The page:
A Utusan Malaysia (a local Malay language daily) expose on the ecological damage done to the Bukit Cahaya Seri Alam Agricultural Park kicked up a huge hue and cry in Malaysia, and hopefully also stimulated more decisive actions to protect the environment by the Malaysian government.
The environmentally friendly Prime Minister of Malaysia took a hands on approach to the scandal and took to the air for a first hand look the the damaged landscape. and was highly upset by what he saw, a huge difference from the "Semuanya OK" (Everything OK) response by the Mentri Besar (Chief Minister) of the affected State Selangor.
The Prime Minister of Malaysia, Datuk Seri Abdullah Ahmad Badawi said, “If you do not want to develop the land, give it back to the Government. We will set up recreation parks for the public instead.”
The new champion of the environment also announced various measures to protect the Malaysian environment, among which are:
1. IMPOSING Environmental Impact Assessment (EIA) requirement for any development covering 20ha of land and above. The current minimum is 50ha;
2. FORBIDDING developers from cutting down trees with a diameter of six inches (15.24cm) or more in new housing areas; and
3. RECLAIMING idle land set aside for development and converting it into a recreation area for the public.
Datuk Seri Abdullah Badawi will also personally chair a National Committee of
Physical Development meeting on April 1 to discuss changes to existing policies and instruced agencies to monitor and study existing guidelines and laws to make sure they stay relevant.
The hue and cry also promted the Agriculture and Agro-based Industry Minister Tan Sri Muhyiddin Yassin to propose to the Selangor government that it hand over the 886ha park to the ministry to develop and monitor.
The Minister said, "It is the hope of this nation that the beauty of the park be maintained for future generations. By gazetting its status as federal land, no one will lose out.”
The Agriculture and Agro-based Industry Ministry will claim compensation for ecological damage done to the Bukit Cahaya Seri Alam Agriculture Park by developers of Section U10 Shah Alam. “We will ask all 39 developers to pay damages. The cabinet has also told the state government to take stern action against the developers and ensure that they will carry out rehabilitation works,” The Agriculture Minsiter said.
The embattled Mentri Besar (Chief Minister) of the affected State Selangor, Datuk Seri Dr Mohamed Khir Toyo and his councillors were forced to take various damage control measures including:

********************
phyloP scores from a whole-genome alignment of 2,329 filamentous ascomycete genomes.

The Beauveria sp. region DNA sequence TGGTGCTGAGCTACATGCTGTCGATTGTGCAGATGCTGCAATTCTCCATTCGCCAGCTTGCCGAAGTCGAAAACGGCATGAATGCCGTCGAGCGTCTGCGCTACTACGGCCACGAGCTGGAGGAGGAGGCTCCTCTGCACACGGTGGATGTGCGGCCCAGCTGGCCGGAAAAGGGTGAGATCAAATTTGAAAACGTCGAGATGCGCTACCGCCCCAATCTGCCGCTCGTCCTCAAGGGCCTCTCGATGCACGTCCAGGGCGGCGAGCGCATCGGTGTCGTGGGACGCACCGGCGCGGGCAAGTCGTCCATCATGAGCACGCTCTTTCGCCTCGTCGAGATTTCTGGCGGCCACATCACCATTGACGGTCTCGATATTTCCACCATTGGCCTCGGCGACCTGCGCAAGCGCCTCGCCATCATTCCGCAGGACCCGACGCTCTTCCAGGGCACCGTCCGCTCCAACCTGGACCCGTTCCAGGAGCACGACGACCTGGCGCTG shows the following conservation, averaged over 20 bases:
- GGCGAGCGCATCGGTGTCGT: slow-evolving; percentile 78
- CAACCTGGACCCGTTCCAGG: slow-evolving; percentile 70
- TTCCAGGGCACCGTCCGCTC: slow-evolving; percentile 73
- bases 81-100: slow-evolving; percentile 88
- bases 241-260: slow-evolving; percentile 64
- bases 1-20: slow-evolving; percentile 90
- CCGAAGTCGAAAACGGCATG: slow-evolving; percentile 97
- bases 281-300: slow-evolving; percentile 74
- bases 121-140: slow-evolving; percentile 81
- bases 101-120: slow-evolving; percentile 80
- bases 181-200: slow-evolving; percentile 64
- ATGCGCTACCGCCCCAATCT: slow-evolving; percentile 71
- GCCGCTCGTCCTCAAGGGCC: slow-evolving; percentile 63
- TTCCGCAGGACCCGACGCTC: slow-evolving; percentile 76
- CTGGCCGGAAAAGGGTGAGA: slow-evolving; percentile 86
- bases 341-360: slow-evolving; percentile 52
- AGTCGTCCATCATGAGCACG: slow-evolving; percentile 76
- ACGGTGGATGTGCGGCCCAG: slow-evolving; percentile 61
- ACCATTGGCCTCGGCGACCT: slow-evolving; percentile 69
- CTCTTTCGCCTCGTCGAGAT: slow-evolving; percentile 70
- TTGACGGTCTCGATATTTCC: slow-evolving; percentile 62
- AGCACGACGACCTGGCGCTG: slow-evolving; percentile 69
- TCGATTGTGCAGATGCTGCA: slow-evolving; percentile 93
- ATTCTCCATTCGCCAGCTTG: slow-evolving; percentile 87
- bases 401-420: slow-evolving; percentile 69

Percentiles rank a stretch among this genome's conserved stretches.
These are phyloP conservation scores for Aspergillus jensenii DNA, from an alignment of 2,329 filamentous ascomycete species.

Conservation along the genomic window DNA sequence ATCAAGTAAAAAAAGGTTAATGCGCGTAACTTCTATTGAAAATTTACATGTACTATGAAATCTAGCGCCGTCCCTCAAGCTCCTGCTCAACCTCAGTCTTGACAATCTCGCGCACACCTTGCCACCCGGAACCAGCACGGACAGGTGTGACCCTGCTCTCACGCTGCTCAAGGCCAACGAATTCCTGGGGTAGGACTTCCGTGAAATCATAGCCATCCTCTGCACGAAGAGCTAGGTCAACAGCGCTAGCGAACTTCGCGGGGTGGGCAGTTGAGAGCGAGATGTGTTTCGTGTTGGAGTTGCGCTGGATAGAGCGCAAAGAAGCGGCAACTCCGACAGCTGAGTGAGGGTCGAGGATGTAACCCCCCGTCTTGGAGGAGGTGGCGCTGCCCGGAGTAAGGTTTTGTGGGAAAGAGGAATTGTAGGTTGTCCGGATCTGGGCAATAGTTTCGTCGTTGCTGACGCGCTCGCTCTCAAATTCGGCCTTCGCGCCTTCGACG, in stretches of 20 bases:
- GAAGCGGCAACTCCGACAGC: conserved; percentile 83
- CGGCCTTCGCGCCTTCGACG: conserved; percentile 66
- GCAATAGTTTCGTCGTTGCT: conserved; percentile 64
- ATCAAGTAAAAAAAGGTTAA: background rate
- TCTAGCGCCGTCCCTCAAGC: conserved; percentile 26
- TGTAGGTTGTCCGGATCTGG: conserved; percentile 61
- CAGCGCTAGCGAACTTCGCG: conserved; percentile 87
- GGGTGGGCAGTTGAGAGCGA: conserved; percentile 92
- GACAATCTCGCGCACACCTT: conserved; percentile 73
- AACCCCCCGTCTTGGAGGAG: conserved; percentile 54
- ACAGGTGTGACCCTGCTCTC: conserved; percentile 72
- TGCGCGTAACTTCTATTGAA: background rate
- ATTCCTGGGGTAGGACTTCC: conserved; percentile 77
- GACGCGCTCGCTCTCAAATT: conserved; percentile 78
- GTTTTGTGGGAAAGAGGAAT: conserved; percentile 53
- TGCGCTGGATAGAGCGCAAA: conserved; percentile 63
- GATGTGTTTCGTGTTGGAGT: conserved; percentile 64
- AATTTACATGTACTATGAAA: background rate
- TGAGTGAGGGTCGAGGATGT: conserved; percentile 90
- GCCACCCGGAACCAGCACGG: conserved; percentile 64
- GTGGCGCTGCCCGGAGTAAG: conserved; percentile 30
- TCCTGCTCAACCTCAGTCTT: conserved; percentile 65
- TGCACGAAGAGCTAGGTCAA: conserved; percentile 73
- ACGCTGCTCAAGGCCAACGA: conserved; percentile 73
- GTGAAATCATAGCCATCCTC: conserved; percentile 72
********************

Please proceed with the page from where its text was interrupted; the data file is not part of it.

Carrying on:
1. issuing a stop work order to the housing developers to protect the environment
2. announcing a "probe" to quiz developers on how they were given approvals for projects around the Bukit Cahaya Seri Alam agricultural park in Shah Alam.
3. Forming with immediate effect, a technical development committee chaired by state secretary Datuk Ramlan Othman would decide on approval of development projects close to environmentally sensitive areas. Other members of the committee will be from the Anti-Corruption Agency, the police as well as various state and federal heads of department.
4. A new ruling announced by Mentri Besar Datuk Seri Dr Mohamad Khir Toyo for an indefinite freeze on applications for development projects at places such as the Bukit Cahaya Seri Alam Agriculture Park, Templer's Park, Zoo Negara and Paya Indah Wetlands.
5. Two companies, will be brought to court, will be charged under the Shah Alam City Council Earthwork by-law 1990. Seven other errant developers will also appear in court next week for alleged illegal land-clearing at Section U-10.
What is disturbing, however, is this. A measly RM2,000 - that's the maximum two companies will have to pay for not providing retention ponds and a satisfactory drainage system near the Bukit Cahaya Seri Alam Agricultural Park.
In another development the Selangor Menteri Besar Datuk Seri Dr Mohamad Khir Toyo has
promised to "let the people decide" whether a proposed landfill should take place on Pulau Carey after appeals by non-governmental organisations and environmentalists to the State Government to spare the island.
Pulau Carey, so called ‘heritage island’ is under threat from a proposed landfill to be located in the middle of a mangrove swamp about a kilometre from the Tanjung Rhu beach on the island. If approved, this project could displace an Orang Asli community and destroy the mangrove swamp which could act as a buffer against tsunamis.
Background on the "heritage" Carey Island.